Thanks to the YAG, I started as one of the lucky few new interdisciplinary PhD-students at the UG last summer. It’s a unique opportunity to work together with several research groups in Groningen to combine knowledge and research fields that would otherwise not meet each other that easily.
In my case, we combine the fields of bioinformatics, chemistry and oncology to get a fresh view on cancer. More specifically, we’ll be investigating the complex field of cell metabolism: the “metabolism” of a cell is the complex and dynamic array of chemical reactions that occur within a cell, which for example determines how glucose is used to gain energy, or how building blocks such as nucleotides and lipids are created. The crucial thing to realize here is that the behavior of cancer cells is different than the behavior of ‘normal’ cells. After all, to enable tumor cells to divide infinitely, alterations have to take place to satisfy their increased energetic demands. Through the years it has become ever more clear that a tumor does not consist of just one cell type, but that it contains a microenvironment of a lot of different cell types and subtypes, which all together enable the disease: this adds even more to the complexity of the problem.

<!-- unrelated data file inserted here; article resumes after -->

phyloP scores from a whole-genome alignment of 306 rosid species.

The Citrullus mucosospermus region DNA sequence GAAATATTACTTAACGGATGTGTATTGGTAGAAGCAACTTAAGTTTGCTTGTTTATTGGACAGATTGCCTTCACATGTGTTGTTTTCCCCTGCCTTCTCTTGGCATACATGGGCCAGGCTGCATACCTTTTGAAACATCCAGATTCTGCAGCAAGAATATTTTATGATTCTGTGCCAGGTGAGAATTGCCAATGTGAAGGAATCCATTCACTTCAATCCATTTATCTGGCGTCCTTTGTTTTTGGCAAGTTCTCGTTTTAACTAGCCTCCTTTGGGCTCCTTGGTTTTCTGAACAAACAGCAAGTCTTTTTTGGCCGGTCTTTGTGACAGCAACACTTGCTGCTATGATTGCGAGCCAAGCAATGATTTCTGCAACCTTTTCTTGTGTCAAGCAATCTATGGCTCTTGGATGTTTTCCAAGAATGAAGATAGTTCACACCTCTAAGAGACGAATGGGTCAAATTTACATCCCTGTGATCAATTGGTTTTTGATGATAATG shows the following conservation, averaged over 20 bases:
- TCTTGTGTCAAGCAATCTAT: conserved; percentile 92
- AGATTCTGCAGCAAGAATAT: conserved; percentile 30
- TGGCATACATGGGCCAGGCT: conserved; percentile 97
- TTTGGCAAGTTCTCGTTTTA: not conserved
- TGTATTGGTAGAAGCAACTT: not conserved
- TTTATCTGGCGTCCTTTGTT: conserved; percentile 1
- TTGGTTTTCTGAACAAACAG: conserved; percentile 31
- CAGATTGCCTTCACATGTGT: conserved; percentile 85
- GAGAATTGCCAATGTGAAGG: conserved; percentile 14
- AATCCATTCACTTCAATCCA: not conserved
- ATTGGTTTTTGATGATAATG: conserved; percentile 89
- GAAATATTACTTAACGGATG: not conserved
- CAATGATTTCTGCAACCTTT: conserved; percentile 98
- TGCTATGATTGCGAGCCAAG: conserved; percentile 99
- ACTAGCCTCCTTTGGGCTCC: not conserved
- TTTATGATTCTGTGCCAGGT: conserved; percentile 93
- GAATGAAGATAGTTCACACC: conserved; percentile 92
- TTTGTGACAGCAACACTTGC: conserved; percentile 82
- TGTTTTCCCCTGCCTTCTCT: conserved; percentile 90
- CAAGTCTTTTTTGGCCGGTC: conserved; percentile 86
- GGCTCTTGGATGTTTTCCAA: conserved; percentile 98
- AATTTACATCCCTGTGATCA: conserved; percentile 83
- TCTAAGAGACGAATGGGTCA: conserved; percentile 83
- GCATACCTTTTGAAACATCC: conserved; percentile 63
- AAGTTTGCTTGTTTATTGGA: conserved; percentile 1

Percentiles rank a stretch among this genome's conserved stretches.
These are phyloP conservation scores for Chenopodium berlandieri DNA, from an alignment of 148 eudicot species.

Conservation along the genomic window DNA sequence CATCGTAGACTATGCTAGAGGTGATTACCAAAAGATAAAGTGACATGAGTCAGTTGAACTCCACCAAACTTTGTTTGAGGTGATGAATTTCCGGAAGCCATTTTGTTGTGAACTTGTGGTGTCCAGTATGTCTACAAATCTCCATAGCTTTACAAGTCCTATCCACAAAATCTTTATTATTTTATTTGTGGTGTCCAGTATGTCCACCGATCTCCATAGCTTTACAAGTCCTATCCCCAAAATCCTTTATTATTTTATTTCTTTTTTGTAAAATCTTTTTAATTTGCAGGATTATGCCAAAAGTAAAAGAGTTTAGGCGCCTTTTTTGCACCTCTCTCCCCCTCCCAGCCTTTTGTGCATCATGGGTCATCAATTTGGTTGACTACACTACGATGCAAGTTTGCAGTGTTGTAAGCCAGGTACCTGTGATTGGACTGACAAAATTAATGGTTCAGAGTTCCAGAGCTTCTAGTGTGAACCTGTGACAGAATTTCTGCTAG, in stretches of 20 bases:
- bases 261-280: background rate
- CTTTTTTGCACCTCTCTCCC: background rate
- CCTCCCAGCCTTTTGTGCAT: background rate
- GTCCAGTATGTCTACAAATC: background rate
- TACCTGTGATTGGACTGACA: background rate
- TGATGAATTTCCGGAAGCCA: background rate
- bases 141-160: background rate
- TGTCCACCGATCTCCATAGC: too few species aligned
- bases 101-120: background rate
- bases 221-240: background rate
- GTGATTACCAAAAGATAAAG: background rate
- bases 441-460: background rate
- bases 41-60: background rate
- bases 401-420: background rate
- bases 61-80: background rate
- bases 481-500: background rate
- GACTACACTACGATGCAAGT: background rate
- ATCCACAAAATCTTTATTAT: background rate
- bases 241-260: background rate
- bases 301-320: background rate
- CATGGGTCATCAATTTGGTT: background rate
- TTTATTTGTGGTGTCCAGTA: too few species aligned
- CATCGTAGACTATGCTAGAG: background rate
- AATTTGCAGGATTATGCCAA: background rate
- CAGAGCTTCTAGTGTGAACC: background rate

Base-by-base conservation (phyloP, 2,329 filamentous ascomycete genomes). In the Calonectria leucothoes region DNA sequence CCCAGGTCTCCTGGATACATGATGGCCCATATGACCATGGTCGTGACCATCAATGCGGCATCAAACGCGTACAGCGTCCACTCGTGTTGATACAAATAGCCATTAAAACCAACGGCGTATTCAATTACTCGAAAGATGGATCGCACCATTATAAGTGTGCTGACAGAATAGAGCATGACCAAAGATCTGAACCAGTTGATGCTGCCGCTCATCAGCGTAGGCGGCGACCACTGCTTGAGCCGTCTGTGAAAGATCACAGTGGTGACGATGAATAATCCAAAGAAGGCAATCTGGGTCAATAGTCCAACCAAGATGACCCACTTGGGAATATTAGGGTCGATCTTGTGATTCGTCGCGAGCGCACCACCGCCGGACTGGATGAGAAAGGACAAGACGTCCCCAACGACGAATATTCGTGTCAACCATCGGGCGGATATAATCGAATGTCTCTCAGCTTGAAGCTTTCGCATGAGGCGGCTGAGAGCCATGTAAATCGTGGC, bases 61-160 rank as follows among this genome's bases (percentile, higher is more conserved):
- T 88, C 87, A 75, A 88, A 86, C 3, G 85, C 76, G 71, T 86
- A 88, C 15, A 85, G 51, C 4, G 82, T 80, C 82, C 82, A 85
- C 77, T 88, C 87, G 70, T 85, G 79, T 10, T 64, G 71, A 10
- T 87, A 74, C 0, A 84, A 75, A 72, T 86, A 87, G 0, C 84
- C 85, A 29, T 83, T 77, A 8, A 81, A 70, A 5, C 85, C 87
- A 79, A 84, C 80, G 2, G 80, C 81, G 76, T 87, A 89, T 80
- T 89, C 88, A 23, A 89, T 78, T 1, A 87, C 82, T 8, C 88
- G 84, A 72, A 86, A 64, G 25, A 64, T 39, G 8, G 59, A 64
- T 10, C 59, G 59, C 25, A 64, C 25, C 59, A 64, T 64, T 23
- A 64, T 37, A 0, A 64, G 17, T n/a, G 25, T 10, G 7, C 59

Luckily there’s a huge amount of researchers looking into this field, and because of the approach of this project, I get to work with many of them. This means that we can use bioinformatics to look into the gene expression of cells and find interesting new targets from seemingly undecipherable amounts of data, organic chemistry to make molecules to investigate the activity of some enzymes in certain metabolic pathways, and in the end we can even work together with the oncologists at the UMCG to use the new molecules for characterizing and diagnosing different subtypes of cancer and gain a better understanding of cancer as a whole.
As you might have guessed already, I am a huge fan of interdisciplinary research, and the possibility to work together with young academics and PhD students from many fields is exactly how I envisaged my PhD. Nothing seems as fruitful as putting three or more researchers from different fields with open minds and bright ideas together within one room, combining knowledge. It allows a lot of creativity in a research project, something that seems to be lacking in some of the more achievement-focused projects. Then again, the huge amount of possibilities and paths offered might easily get you lost, and I would certainly advise any interdisciplinary PhD-student to work systematically and aim to master each field and technique, to be able to fully benefit from the knowledge of all the different fields and grow as a researcher.
It’s still early days in the project, but I am confident that during these four years we can connect a lot of dots in cancer research and contribute a lot of new, exciting and bright ideas to science as a whole.
Vincent Leeuwenburgh is carrying out his Interdisciplinary PhD project under the supervision of Young Academy members Marthe Walvoort (UG - Stratingh Institute of Chemistry) and Rudolf Fehrmann (Medical Oncology - UMCG)
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